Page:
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Financial Assistance For Low Income Families?


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#1 hornbeck0920

 
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Posted 01 July 2007 - 11:55 AM

Hi. My baby, Tommy, is 9 months and we have been gluten-free for a month (I'm breastfeeding). I thought he was allergic to wheat, oats, and barely, as well as milk, but he went to an allergist a couple days ago and tested negative for everything. The doc ordered blood tests for celiac disease. I didn't think he could have celiac since he's been sick since the day he was born, but after reading up on the disease I'm pretty sure that he has it. I'm just not sure how it's possible. :-) The allergist told me to keep him on the gluten-free/dairy free diet since it's the only thing that helps, regardless of the test results. Every time in the past that I've read a magazine article about celiac disease I've suspected my husband might have it, and I now realize that my five-year-old daughter, Shirley, and four-year-old son, Jeffy, also have symptoms. I thought Jeffy was faking his stomach ache for the last two years. :( I'm going to call the kids' doc on Monday and see if she can order tests for them, too, in case Tommy gets a false negative. Anyway, Tommy was a "surprise" baby and we could barely afford the two we already had. We buy half our food with food stamps every month. I'm wondering if anyone knows of any government assistance programs for low income families with Celiac disease. I've read on other websites that in the UK docs can prescribe gluten-free flour. Can they do that in the US, too?
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#2 Lisa

 
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Posted 01 July 2007 - 12:17 PM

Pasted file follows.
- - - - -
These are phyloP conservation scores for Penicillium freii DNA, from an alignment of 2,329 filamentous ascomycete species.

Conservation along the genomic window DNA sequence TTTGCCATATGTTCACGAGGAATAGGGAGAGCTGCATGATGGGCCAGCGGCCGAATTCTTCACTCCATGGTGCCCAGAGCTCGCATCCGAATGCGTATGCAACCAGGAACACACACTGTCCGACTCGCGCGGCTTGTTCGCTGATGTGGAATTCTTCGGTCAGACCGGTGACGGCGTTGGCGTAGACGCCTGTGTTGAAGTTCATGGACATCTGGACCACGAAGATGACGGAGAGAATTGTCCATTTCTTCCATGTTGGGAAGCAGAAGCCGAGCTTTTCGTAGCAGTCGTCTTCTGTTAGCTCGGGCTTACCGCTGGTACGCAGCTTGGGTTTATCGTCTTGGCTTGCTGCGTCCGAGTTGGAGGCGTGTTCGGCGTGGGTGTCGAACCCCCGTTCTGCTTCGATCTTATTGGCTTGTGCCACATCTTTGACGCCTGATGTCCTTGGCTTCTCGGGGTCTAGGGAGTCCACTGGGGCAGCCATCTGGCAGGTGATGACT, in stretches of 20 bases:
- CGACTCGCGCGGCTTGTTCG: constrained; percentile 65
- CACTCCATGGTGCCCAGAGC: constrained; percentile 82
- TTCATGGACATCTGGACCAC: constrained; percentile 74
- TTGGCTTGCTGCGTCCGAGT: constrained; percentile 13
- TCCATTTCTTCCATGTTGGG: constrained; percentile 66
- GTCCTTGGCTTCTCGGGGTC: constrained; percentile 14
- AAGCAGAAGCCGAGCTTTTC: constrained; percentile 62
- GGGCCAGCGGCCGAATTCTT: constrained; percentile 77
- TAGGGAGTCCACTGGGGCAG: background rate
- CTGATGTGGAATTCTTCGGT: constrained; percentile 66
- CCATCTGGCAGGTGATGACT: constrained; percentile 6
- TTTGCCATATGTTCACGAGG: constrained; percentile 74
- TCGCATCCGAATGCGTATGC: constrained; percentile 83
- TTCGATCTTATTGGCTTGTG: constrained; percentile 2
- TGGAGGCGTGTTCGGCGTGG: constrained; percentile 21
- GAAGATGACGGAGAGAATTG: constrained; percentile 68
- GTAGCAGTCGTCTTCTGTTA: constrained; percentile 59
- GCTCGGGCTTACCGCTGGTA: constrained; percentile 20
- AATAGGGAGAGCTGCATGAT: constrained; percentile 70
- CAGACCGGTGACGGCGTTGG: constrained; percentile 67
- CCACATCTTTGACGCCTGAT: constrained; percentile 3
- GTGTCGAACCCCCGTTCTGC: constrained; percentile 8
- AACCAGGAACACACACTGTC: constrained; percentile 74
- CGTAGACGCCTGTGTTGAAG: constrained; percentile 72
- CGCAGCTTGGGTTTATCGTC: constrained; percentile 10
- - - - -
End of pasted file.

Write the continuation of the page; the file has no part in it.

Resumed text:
I would think that you could discuss this with your local Social Services Department with a letter of confirmation from a Doctor, should Celiac be the diagnosis. Maybe it could be tied into the WIC Program or something.
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Lisa

Gluten Free - August 15, 2004

"Not all who wander are lost" - JRR Tolkien

#3 tarnalberry

 
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Posted 01 July 2007 - 12:22 PM

one of the good things about celiac disease is that the treatment, a gluten free diet, technically is not anything additional that you have to buy. you don't have to have the expensive gluten free flours or pre-made replacements in order to have a healthy diet. heck, even a cup of rice is cheaper than a package of ramen noodles (16 cups of cooked brown rice out of a 32oz bag at $3.50 for the bag is just over 20 cents for that cup of brown rice - and the rice is far more nutritious). beans are even cheaper *and* more nutritious.

this is one of the reasons you're highly unlikely to find assistance - there isn't anything special you *have* to buy for the gluten free diet.